Jallianwala Bagh massacre: After almost 100 yrs, UK PM David Cameron says 'shameful' but not 'sorry'

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Jallianwala Bagh massacre: After almost 100 yrs, UK PM David Cameron says 'shameful' but not 'sorry'. (Reuters)			    Jallianwala Bagh massacre: After almost 100 yrs, UK PM David Cameron says 'shameful' but not 'sorry'. (Reuters)
SummaryThe Jallianwalla massacre is likely to keep festering in the wake of no official UK apology.

arrangements, which includes Israel-trained Special Weapons and Tactics (SWAT) team.

Snipers also positioned themselves on the rooftops of the buildings situated in the vicinity of the Golden Temple, Jallianwala Bagh and at other spots from where Cameron's cavalcade was to pass.

Forces in plainclothes have also been deployed at numerous points in the city as part of beefed up security arrangements, police sources said.

Yesterday, security agencies had carried out a mock drill in view of Cameron's visit.

Meanwhile, President of Jallianwala Bagh Shaheed Parivar Samiti, Bhushan Behal, has demanded that the British Prime Minister should tender an apology for the 1919 massacre, "which will not only assuage the feelings of patriots and relatives of the victims, but will also confirm condemnation of brutal acts on innocent people by a British general".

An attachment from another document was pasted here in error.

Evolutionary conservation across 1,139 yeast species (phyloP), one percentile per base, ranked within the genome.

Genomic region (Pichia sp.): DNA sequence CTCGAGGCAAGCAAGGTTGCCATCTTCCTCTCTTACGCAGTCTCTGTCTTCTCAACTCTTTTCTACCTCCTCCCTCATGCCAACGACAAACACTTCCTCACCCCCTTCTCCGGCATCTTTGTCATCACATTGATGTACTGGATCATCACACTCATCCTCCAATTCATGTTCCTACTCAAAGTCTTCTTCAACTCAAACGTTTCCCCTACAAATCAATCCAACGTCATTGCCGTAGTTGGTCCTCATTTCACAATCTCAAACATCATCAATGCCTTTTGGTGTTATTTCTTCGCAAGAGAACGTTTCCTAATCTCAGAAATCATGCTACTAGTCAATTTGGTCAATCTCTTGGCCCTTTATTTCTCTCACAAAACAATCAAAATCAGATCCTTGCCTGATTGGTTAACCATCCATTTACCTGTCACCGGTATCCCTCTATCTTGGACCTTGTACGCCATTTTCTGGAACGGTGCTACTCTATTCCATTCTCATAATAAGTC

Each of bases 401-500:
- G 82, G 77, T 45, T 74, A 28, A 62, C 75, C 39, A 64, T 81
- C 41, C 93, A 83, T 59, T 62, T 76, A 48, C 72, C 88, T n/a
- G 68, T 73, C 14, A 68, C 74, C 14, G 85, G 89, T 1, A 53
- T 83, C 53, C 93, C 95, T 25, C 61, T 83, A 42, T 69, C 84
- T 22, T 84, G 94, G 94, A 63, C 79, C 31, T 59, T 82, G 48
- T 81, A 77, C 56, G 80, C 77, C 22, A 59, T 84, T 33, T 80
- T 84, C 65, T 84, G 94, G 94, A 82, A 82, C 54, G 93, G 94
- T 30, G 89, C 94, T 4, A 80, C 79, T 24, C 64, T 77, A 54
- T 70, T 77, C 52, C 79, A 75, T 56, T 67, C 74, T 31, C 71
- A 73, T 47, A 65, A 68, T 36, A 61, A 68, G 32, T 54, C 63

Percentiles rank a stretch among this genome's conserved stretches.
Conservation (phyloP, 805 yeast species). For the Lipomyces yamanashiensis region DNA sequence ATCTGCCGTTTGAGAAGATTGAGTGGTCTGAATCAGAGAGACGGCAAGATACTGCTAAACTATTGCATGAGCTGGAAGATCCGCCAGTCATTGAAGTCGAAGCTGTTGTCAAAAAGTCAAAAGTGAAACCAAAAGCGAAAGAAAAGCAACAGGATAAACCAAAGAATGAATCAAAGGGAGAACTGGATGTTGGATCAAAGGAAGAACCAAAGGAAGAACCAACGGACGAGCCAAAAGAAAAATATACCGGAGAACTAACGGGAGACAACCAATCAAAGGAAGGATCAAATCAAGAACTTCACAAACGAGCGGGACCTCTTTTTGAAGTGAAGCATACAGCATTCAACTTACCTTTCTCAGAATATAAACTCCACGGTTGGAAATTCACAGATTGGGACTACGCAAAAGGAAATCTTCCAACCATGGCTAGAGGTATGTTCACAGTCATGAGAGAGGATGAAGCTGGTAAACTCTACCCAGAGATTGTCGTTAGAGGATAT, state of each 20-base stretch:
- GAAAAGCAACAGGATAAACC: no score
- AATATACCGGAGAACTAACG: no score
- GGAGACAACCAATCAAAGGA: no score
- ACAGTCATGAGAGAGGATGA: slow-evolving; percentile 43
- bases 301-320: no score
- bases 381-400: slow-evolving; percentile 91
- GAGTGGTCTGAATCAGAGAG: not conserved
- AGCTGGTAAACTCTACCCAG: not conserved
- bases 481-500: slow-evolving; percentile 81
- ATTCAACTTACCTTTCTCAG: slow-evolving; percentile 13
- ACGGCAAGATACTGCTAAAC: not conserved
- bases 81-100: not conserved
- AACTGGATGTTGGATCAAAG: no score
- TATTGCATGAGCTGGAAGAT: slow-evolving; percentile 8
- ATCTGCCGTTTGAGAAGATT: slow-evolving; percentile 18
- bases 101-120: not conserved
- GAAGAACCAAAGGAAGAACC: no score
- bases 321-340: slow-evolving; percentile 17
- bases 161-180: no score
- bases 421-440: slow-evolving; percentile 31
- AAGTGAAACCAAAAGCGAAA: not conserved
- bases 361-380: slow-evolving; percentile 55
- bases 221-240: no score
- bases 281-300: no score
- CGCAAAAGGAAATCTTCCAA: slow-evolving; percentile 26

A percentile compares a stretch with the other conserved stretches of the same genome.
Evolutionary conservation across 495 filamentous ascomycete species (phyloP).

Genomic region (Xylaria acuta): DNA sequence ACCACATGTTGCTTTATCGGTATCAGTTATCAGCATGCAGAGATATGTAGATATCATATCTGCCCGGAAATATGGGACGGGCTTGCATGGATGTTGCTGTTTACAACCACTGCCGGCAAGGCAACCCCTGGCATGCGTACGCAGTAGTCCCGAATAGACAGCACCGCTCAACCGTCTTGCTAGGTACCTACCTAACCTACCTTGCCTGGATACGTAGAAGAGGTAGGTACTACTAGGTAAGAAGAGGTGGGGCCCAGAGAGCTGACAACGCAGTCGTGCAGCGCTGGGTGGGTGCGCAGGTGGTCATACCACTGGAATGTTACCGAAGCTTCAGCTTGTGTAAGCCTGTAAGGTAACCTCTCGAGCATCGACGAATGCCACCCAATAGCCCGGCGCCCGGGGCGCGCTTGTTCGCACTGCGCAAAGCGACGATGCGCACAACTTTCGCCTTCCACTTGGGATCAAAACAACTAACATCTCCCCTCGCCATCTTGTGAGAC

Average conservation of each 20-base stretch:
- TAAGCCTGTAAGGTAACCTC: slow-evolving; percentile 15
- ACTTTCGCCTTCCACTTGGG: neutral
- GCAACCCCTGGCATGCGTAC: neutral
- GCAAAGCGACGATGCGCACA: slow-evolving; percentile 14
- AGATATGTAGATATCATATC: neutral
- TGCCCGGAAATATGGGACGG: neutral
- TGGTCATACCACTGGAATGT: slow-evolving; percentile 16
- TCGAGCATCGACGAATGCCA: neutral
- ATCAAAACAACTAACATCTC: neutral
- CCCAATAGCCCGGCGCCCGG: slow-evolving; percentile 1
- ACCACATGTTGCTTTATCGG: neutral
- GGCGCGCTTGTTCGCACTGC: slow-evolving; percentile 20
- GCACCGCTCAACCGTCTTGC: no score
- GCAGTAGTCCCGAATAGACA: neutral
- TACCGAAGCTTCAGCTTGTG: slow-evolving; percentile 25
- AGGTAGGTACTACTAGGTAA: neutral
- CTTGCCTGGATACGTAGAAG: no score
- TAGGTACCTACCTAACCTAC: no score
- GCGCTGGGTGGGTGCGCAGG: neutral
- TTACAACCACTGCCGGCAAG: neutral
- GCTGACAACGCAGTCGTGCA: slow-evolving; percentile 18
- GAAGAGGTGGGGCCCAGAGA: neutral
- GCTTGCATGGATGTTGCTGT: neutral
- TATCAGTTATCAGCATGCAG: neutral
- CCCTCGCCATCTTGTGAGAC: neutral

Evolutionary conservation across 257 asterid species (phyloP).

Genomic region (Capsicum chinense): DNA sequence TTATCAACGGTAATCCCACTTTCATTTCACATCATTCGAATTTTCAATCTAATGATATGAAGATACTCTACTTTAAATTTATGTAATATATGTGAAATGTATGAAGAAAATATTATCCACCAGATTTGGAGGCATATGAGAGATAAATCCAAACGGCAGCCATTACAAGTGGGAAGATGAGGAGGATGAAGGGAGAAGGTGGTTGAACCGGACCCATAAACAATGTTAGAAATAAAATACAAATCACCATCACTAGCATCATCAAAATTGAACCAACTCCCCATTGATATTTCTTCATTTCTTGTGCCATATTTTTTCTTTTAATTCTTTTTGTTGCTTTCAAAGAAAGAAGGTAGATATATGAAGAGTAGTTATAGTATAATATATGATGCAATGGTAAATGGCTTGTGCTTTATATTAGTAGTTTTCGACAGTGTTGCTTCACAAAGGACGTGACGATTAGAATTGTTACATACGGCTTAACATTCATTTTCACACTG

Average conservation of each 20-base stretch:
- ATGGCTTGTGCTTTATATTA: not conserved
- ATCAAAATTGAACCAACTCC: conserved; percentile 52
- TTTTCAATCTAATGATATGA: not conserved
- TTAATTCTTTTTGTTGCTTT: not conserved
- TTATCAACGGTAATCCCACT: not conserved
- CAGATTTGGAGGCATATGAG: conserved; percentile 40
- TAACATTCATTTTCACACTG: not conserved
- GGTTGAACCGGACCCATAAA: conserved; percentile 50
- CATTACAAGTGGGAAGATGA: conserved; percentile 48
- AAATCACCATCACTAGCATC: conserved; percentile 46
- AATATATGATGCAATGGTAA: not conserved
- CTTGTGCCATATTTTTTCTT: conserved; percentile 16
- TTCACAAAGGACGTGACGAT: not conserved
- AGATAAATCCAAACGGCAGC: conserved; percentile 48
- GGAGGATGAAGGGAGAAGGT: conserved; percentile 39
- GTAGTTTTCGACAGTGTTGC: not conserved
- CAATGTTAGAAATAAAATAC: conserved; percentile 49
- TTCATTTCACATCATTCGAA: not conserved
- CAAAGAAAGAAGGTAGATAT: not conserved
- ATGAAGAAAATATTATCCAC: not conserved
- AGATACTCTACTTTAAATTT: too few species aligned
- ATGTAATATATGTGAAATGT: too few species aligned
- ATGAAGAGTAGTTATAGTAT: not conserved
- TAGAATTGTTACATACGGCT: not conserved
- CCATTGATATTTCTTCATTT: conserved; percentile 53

Accompanied by Badal, Makkar and his official delegation, Cameron took a full round of the marbled periphery of the Temple before entering the Sanctum Sanctorum.

Before paying obeisance, he visited the community kitchen of the Golden Temple where he spent almost five minutes keenly watching the cooking process. He then interacted with three devotees and shook hands with them.

In the Sanctum Sanctorum, he was honoured with a saffron scarf offered by the Sikh Head Priest.

During his two-minute stay inside the Sanctum Sanctorum, he stood with folded hands. He also stood for a few seconds before the Akal Takht (highest Sikh temporal seat) situated in the marbled periphery.

Information officer of the Golden Temple Jaswinder Singh briefed him about the importance of Akal Takht, the brief history of the pious Sikh shrine and history of the founder of Sikhism Guru Nanak Dev.

Jassi also told him about the importance of recitation of Guru Granth Sahib.

Jassi said the British Prime Minister showed keen interest in Sikh history and culture, particularly tenets of Sikhism.

Before leaving the Golden Temple, he was presented with a replica of the Golden Temple, a set of Sikh religious books, a pictorial book comprising a Sikh encyclopedia and woollen shawls.

While leaving, Cameron simply wrote 'Thanks' in the visitor book of the Golden Temple.

Cameron is the highest democratically elected leader from Britain to visit the Sikh shrine.

Commenting on his visit, Makkar said it would send a positive message to the Sikh community around the globe.

After visiting the Sikh shrine, he visited the Jallianwala Bagh and factory of a basmati rice brand which exports to Britain and other countries.

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